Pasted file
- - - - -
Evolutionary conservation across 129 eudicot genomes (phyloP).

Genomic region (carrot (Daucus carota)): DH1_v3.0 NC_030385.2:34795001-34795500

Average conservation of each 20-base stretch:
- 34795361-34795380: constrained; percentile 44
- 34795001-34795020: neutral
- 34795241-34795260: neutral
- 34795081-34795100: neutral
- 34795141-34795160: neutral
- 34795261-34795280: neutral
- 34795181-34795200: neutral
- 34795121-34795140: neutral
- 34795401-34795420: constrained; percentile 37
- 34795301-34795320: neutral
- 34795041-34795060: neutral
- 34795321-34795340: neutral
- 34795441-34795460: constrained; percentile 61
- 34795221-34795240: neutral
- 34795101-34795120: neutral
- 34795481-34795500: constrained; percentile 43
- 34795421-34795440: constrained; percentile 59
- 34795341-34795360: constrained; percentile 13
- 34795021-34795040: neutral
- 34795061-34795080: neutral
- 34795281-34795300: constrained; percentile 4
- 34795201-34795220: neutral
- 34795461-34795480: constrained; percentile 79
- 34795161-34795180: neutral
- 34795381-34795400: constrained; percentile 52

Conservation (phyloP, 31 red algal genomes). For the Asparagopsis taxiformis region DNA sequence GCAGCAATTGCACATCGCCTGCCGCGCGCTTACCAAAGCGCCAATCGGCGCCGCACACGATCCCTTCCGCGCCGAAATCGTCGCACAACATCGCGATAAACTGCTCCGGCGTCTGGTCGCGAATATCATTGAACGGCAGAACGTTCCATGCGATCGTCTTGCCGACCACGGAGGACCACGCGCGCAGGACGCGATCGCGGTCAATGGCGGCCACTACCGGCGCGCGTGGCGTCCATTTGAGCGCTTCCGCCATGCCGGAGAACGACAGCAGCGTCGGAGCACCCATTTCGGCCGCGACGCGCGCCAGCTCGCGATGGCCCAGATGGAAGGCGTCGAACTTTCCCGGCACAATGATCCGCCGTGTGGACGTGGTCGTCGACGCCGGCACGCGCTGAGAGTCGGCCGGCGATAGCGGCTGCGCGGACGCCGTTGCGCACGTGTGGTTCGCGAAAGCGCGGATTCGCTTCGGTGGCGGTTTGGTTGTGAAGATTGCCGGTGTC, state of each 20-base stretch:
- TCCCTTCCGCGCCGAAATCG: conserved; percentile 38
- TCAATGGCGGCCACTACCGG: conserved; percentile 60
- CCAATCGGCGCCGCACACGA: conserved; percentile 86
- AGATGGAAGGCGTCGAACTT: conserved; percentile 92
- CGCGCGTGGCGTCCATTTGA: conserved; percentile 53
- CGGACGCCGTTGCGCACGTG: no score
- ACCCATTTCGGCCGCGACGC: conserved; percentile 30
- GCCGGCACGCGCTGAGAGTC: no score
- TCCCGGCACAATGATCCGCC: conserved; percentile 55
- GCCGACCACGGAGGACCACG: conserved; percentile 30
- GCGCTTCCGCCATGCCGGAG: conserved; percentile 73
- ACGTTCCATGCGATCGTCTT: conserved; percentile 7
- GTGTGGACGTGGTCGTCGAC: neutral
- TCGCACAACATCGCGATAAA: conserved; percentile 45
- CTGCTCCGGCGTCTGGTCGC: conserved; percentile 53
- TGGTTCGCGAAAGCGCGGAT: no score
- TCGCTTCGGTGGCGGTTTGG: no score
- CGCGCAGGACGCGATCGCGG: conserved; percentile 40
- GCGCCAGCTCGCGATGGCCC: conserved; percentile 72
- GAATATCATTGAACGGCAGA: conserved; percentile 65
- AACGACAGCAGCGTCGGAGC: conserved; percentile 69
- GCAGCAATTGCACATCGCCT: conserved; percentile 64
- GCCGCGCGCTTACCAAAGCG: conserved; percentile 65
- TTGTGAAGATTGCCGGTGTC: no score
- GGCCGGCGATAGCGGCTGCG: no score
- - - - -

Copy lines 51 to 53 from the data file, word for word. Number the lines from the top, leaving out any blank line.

- GCAGCAATTGCACATCGCCT: conserved; percentile 64
- GCCGCGCGCTTACCAAAGCG: conserved; percentile 65
- TTGTGAAGATTGCCGGTGTC: no score